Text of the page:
A federal appeals court Wednesday gave federal prosecutors another crack at convicting one of the most powerful figures to have served in New York's statehouse after throwing out a conviction against a former Senate majority leader.

Joe Bruno served as the Senate majority leader until he retired in 2008, a position in which he exercised immense control over his GOP caucus, the flow of legislation and financial largesse.

Federal prosecutors hit Bruno with an eight-count indictment accusing him of trading his influence for financial benefit, convincing a jury to convict him on just two counts of honest services fraud. A federal court sentenced him to two years in prison.

During Bruno's appeal, the U.S. Supreme Court in Skilling, a case involving a former Enron CEO, ruled that laws preventing the theft of honest services were too vague and must only criminalize kickbacks and bribes, instead of making it a crime to fail to disclose conflicts of interest.

In Bruno's case, he was convicted of accepting hundreds of thousands of dollars in consulting fees while serving as a Senate leader from an Albany businessman who was trying to receive state funding for his companies.

Businessman Jared E. Abbruzzese and his partner Wayne Barr Jr. had given Bruno $200,000 in consulting fees and $40,000 from the sale of a racehorse. Prosecutors said that these payments were made so that a nanotechnology company in which Abbruzzese held interest would receive state grants. The company, Evident Technologies, obtained $1.5 million from New York in 2002.

The grant money, divvied up into three parts, was slow to reach Evident until Abbruzzese reached a consulting agreement with Bruno, which prosecutors argued was a no-show gig. Five days after Bruno suggested the consulting agreement, he had signed off on a form to allow Evident to receive another chunk of the state grant, according to court documents.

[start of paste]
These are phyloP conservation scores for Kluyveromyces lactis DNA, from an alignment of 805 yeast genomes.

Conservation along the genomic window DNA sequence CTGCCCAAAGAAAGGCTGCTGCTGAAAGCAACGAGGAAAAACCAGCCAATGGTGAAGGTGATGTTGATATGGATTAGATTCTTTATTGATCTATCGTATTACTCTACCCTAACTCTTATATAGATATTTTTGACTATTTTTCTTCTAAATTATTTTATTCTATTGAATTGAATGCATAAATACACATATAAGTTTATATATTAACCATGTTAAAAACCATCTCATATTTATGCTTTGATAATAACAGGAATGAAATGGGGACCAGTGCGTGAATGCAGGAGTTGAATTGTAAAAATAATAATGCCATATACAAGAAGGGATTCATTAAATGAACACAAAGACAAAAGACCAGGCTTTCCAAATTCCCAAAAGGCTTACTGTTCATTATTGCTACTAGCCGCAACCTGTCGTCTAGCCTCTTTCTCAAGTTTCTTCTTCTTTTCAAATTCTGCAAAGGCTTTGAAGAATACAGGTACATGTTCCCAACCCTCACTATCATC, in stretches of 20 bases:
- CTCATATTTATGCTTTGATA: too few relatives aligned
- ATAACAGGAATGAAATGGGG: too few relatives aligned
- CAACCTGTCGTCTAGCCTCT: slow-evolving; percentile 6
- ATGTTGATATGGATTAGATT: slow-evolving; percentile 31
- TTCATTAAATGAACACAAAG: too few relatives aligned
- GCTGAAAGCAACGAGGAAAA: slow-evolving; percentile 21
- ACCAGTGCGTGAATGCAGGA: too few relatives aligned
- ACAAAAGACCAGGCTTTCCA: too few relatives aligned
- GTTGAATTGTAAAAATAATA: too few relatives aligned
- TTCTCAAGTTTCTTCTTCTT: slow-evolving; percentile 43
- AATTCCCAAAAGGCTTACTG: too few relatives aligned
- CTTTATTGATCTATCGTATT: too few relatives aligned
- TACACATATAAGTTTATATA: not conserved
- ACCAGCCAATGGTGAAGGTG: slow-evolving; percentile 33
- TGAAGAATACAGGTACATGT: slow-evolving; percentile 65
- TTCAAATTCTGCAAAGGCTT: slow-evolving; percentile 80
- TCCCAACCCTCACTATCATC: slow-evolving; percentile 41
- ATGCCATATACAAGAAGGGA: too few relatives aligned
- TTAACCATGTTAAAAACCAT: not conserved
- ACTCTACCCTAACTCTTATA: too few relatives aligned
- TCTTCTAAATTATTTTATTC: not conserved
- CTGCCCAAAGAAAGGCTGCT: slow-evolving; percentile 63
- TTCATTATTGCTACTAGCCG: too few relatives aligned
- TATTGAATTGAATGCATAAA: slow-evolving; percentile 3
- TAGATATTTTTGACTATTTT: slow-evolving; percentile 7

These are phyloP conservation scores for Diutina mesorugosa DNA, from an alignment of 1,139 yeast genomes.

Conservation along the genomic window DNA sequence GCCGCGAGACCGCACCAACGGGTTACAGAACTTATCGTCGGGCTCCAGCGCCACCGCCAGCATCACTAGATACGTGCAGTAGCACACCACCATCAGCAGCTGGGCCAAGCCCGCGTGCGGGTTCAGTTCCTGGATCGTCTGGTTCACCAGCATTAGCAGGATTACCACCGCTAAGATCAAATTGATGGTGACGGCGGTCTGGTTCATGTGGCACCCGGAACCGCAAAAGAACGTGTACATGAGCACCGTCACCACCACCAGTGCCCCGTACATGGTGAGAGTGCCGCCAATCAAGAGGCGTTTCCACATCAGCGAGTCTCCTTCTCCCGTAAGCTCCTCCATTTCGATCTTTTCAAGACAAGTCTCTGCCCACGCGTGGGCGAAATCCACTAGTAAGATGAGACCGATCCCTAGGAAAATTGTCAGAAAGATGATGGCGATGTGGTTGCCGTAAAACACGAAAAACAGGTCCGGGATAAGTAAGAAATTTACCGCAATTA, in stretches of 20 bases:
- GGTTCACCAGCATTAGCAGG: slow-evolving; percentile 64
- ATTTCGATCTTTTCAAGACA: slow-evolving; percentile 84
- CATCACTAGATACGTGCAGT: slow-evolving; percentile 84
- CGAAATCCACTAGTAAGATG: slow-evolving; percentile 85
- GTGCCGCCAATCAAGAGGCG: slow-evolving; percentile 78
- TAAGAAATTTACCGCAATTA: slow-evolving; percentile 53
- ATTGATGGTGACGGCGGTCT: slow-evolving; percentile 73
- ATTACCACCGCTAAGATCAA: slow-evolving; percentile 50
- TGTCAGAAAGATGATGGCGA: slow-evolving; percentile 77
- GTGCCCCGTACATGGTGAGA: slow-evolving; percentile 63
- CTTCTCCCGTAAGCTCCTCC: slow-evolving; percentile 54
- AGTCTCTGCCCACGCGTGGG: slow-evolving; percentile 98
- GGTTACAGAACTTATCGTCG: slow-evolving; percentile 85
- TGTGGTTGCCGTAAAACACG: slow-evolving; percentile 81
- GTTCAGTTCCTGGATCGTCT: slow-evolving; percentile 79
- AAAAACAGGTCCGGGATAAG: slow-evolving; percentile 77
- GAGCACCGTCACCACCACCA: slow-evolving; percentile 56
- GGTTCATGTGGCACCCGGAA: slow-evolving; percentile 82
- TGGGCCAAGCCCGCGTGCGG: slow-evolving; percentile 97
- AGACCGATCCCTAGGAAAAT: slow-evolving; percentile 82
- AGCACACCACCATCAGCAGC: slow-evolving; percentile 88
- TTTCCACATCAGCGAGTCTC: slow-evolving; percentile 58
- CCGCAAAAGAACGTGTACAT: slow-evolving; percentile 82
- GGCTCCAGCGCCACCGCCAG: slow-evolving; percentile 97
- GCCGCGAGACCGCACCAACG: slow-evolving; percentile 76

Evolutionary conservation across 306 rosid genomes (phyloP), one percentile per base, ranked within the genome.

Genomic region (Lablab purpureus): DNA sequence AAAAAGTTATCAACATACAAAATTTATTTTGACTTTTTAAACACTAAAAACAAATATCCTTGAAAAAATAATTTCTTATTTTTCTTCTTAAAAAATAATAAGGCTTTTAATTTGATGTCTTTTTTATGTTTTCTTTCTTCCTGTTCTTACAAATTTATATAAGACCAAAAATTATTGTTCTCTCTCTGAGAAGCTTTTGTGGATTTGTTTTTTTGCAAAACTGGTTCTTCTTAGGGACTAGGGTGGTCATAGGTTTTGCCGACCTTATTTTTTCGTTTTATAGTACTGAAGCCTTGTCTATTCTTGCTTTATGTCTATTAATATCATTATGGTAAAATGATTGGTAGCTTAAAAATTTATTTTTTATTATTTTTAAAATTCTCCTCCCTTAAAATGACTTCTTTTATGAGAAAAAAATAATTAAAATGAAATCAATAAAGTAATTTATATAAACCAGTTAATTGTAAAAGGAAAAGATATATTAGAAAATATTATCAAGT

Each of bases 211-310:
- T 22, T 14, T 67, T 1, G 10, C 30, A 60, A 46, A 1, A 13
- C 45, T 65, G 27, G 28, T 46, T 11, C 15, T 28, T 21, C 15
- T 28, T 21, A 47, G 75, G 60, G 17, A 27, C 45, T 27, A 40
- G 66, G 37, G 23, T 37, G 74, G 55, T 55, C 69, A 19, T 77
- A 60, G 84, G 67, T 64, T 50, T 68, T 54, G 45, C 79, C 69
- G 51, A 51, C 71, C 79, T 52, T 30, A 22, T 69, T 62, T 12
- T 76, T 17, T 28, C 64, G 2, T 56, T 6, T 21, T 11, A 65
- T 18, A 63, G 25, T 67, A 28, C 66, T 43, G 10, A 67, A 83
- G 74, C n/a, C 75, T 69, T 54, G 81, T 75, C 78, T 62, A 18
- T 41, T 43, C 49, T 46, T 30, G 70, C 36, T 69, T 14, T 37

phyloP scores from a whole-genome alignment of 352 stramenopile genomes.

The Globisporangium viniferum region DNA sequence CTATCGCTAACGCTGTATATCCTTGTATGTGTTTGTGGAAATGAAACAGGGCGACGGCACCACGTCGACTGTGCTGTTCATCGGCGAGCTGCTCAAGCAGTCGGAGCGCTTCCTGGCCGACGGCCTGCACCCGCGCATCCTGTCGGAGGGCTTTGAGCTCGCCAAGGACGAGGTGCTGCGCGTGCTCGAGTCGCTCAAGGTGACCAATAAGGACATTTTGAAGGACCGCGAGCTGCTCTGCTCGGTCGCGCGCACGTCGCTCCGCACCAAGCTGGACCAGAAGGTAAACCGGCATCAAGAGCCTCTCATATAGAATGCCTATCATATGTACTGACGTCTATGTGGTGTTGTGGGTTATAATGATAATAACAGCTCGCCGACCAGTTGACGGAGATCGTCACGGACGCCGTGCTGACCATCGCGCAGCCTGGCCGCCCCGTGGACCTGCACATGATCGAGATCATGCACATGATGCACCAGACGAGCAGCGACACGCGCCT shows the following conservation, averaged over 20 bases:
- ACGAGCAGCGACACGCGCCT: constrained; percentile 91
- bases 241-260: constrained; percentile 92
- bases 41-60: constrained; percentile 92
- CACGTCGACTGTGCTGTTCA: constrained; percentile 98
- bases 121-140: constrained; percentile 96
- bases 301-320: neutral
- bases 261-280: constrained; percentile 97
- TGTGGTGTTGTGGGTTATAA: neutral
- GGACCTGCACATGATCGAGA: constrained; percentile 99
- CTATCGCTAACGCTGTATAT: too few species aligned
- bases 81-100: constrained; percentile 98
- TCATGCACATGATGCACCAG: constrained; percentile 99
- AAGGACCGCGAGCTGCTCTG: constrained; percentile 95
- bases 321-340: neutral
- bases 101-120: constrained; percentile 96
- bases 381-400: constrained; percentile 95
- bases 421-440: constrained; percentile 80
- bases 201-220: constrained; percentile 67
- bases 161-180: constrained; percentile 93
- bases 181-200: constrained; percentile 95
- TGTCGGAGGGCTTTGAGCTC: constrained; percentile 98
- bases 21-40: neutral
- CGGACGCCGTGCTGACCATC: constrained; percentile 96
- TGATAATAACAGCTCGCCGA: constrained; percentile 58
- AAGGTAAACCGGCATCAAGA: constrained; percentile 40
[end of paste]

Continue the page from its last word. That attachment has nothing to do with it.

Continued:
Bruno, however, was never charged with bribery, but for failure to disclose material conflicts of interest. In light of the Skilling ruling, Bruno and prosecutors agreed on his conviction being vacated, but the government pushed for a retrial on three counts.

Bruno, however, contended that double jeopardy would bar another trial because prosecutors failed to prove a quid pro quo, as required under the Skilling ruling.

We find that there is sufficient evidence in the record for a reasonable jury to find a quid pro quo for two counts of fraud, Judge Barrington D. Parker of the U.S. Court of Appeals of the Second Circuit.

In addition to retrying Bruno on his two-count conviction, the court also allowed prosecutors to retry the former lawmaker on a third count that resulted in a hung jury. The third count related to checks that a wireless company mailed to Bruno related to a series of consulting agreements.

A release from U.S. Attorney Richard S. Hartunian said his office is working toward filing a superseding indictment against Bruno.

Bruno's defense team--Abbe D. Lowell of Chadbourne & Parke and William Dreyer of Dreyer Boyajian--said in a statement said that the former state senator is pleased that his conviction was vacated and urged prosecutors to drop their case.

The court of appeals had to agree with favorable inferences of the government's case -- but a jury hearing real evidence is a whole different and much more difficult test, the defense attorneys said. We hope the U.S. Attorney will now let go of its pursuit of this 82-year-old man who has given so much to New York state and suffered for six years under wrongful charges.